The B team started with Daniel Jarrold (16.09) competing for the club for the first time plus young in the age group so he could not of wished for a better start. He ran with great maturity & was not phased by the fast pace in the early stages. An experienced Ronnie Wilmott (16.04) ran a very useful second leg picking up several places on his way as well as running 52 seconds quicker than last year. So the final leg was down to Max Finning (17.12) who is very new to the group & still learning how to train & race. He clearly was enjoying himself & there is much more to come form Max in future races. The B team finished a very respectable 20th
The C team was set on its way by Felix Pearson (17.48) who made the most of the competitive start & so running 41 seconds faster than last time which shows what a difference a year can make if you continue to train consistently. Likewise Ben Pocock (18.28) also beat his previous time & continues to improve as well as enjoying the occasion. Another new recruit to the u13 ranks is Barney Thomas (18.10) who showed real staying power right to the finishing line to bring our final complete team in 30th.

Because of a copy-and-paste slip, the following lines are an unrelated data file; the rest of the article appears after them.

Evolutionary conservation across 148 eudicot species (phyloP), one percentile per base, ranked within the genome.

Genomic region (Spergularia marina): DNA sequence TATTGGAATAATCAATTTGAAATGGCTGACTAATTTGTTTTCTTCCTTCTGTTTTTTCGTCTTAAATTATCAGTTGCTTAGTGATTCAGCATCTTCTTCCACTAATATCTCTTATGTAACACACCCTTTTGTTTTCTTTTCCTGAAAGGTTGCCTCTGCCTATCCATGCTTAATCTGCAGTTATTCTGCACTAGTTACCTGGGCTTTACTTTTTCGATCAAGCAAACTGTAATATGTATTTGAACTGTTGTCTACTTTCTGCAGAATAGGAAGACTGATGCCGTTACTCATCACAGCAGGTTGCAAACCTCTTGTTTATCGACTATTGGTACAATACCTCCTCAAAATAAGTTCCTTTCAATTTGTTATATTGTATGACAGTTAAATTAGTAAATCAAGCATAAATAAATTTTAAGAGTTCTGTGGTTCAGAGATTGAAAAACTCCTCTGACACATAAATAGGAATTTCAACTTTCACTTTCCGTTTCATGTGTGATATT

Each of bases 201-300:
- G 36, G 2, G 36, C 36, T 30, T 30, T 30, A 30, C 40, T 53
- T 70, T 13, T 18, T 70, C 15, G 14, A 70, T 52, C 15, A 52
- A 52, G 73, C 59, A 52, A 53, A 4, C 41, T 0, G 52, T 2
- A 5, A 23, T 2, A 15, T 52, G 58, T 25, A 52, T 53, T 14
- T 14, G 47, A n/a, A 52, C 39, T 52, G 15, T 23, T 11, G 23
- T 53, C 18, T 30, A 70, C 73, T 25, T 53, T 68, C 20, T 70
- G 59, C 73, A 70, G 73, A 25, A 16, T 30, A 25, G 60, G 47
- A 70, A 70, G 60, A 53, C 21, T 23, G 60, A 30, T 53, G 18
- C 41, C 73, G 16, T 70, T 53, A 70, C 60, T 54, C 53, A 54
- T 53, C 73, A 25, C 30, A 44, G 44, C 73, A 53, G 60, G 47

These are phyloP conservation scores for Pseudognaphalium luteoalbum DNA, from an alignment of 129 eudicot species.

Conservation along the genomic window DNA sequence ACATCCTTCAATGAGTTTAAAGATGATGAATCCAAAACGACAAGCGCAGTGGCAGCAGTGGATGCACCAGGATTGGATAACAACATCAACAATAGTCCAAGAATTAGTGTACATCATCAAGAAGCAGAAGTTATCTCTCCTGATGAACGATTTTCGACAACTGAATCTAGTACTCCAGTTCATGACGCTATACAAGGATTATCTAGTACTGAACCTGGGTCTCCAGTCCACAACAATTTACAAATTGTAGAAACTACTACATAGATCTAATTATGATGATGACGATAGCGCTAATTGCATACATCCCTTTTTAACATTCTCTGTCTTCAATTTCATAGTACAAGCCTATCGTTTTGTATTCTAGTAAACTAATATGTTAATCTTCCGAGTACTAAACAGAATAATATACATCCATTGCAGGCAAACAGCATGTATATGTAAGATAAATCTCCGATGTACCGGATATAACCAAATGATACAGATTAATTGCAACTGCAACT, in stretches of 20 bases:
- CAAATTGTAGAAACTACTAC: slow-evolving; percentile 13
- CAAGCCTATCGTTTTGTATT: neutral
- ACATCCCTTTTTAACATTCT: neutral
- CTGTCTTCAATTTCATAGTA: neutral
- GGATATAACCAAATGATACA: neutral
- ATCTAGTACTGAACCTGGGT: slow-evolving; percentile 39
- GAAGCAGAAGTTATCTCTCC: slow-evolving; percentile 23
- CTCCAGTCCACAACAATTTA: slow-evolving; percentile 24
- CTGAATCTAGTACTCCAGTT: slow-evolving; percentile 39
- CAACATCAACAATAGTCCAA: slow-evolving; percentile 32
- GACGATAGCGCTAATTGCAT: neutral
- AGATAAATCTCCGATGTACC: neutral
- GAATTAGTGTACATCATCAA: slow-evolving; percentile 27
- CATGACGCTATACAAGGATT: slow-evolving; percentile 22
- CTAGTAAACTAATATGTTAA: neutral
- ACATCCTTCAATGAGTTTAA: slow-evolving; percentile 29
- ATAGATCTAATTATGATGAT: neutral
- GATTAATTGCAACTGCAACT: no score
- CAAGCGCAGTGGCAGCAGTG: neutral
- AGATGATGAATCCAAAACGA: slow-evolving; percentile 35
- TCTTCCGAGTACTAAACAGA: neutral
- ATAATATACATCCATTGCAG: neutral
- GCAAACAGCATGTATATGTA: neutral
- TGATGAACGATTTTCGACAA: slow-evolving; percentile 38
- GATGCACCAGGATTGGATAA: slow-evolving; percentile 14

Apart from being the only club the to finish a C team we also started the only D team & this is thanks to Archie Green (19.21) who stuck solidly to his task on the first leg. This shows what remarkable team ethos the group has developed & everyone plays their part.
Overall the day went well from every perspective until we attempted to leave. As we approached the minibus it became very apparent we were well blocked in. However about half an hour later & 101 three point turns James Green our in-house driver finally made it out. The highlight of the day was probably the services on the way back but after such a fun day the chips were well deserved.
I am looking forward to our next away day again on Sunday 6th Oct, the National Road Relays.
Keith Brackstone reports…